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Comparing 'Lamb to the Slaughter' written in the mid-twentieth century, and 'The Speckled Band' written in the 19th century.

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Comparative Writing We have been reading 'Lamb to the Slaughter' written in the mid-twentieth century, and 'The Speckled Band' written in the 19th century. The authors both came from different time periods so different events at the particular time in which they were about would have had some influence on their writing. The stories are both about murders being committed, although one of the murders in a particular story until the end. Whereas, 'Lamb to the Slaughter' isn't a mystery at all. The murderer Mary Maloney takes us through it. I think it is like this because in the time periods that the stories are set in, reflect on what was appropriate in a story and what an audience would want from a story. When you think of a murder mystery type story, or a setting, they think of a dark and maybe a stormy night, a large scary looking house, a gunshot heard by all the characters but no-one actually seeing the gun being fired, that type of thing. Then at the end you expect a typical type ending and it all being figured out by the detectives, this is how these stories are very different from one another. The mood at the start of each story is one in which you wouldn't suspect a murder to be committed, although at the beginning of the Speckled Band you have the author giving the readers a background, it's then that we start to see what the story involves only not in too much detail. In "The Speckled Band", the setting of the main part of the story is very typical of the murder mystery story. The story is set in an old scary house. Just the look of it could make you think twice about going inside; because, it could collapse on you any moment, as Dr Watson described. 'In one of the wings the windows were broken, and blocked with wooden boards, while the roof was partly caved in, a picture of ruin.' ...read more.


When the detectives come she seems either totally in control of the situation and trying to cover it up, or in shock or denial. I think she is a bit of both at this point in the story. Throughout the police investigation, she acts totally innocent, unlike Dr Roylott. She talks the detectives into having a drink of whiskey in the hope they wont think as fast, making them not realise that when they are sat at the table, they are eating the murder weapon. She almost seems as if she has done this before. Her intelligence and ability to cover her tracks well make her more like a murderer. As for victims, Conan-Doyle makes the most typical character in Helen Stoner. The typical victim in a murder mystery is a person, usually a woman when the murderer is as typical as Dr Roylott, and almost always rich. Firstly, she is a woman obviously, and a scared one, 'It is not cold which makes me shiver... It is terror'. It is revealed that Helen Stoner is about to come into a fairly large amount. She says that an agreement was made whereby all her mothers fortune was to go to Dr Roylott, 'with a provision that a certain annual sum should be allowed to each of us in the event of our marriage', then later reveals that she will be marrying 'a dear friend, whom I have known for many years' Later in the plot, Holmes uncovers the will of Helen Stoner's mother, and finds out 'each daughter can claim an income of �250, in case of marriage.' So, we now know that after Helen Stoner's wedding, Dr Roylott would have had to given her �250 per year. In Conan-Doyle's story, 'The Speckled Band' centres around the detective- the original typical detective- Sherlock Holmes, whereas in Dahl's 'Lamb to the Slaughter', the detectives, led by Jack Noonan, play a small ending role in the story. ...read more.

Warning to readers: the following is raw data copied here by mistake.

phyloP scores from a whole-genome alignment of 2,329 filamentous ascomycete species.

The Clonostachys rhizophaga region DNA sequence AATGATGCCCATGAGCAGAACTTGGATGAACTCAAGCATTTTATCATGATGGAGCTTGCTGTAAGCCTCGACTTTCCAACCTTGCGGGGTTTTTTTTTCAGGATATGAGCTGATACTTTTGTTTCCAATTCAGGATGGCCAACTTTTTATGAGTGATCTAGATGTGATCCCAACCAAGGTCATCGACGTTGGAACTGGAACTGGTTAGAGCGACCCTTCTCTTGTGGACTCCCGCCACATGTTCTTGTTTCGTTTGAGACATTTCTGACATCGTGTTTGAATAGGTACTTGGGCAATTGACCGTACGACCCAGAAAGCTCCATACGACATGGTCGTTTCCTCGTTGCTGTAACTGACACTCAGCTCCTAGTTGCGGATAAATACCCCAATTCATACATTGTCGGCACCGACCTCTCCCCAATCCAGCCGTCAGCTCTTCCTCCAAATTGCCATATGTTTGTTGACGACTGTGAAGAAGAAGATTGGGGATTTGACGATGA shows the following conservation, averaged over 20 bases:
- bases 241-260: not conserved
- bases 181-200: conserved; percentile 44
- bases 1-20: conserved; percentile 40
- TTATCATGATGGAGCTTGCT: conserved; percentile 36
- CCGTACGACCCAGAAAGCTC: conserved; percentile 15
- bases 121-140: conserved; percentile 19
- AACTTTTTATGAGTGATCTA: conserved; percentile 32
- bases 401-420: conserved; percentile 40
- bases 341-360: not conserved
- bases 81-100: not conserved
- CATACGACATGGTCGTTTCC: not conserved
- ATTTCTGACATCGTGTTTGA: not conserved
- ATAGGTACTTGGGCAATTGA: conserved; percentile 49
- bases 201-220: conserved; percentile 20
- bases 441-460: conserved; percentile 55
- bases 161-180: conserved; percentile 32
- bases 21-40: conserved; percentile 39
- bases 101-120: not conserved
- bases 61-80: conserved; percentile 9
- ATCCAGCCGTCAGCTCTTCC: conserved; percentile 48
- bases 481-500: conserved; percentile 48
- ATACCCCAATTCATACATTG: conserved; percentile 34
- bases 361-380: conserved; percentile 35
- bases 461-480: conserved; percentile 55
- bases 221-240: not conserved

I think Lamb to The Slaughter ending shocked me a bit when she started giggling, it indicated that she has maybe gone a bit mad. The Speckled Band ending was a surprise about the snake although the audience suspected Dr Roylott was capable of murder. The endings help us understand the titles of the stories because "The Speckled Band" was referring to the snake that Dr Roylott used to kill one of his daughters and then himself accidentally. Lamb to the Slaughter was referring to the Leg of Lamb that the husband was killed with. I enjoyed The Speckled Band more, I like murder mysteries, it adds to the suspense because it makes us want to keep reading, it makes the story more interesting, rather than just telling us what happens as it happens. I liked the style to, as it was written by a first person prospective, we are told everything that the inspectors see, which I think makes good writing. In my opinion, The Speckled Band is more compelling because it fits the murder mystery genre more and that's what I like, and of course the use of first person perspective. There are quite a lot of differences between these stories, initially with the way they are written, how the murder happens and why it happens. Although there are some similarities too. They are both unusual murders and both for a silly reason in my opinion. They are both successful too; well Dr Roylott would have probably got away with it, had he not been himself killed. Stories have changed a lot from Victorian times to modern times, i.e. horror stories are no longer confined to dark, scary, remote houses, and suspicious characters, Dahl proved that even the most unlikely a murderer can kill. Stories are written from a different perspective, given a new look, and detectives that aren't quite as sharp. Both stories were well written even though they were quite different. I do think however that murder stories should be written when the audience knows just about as much as the story characters. Charlotte Pooley ...read more.

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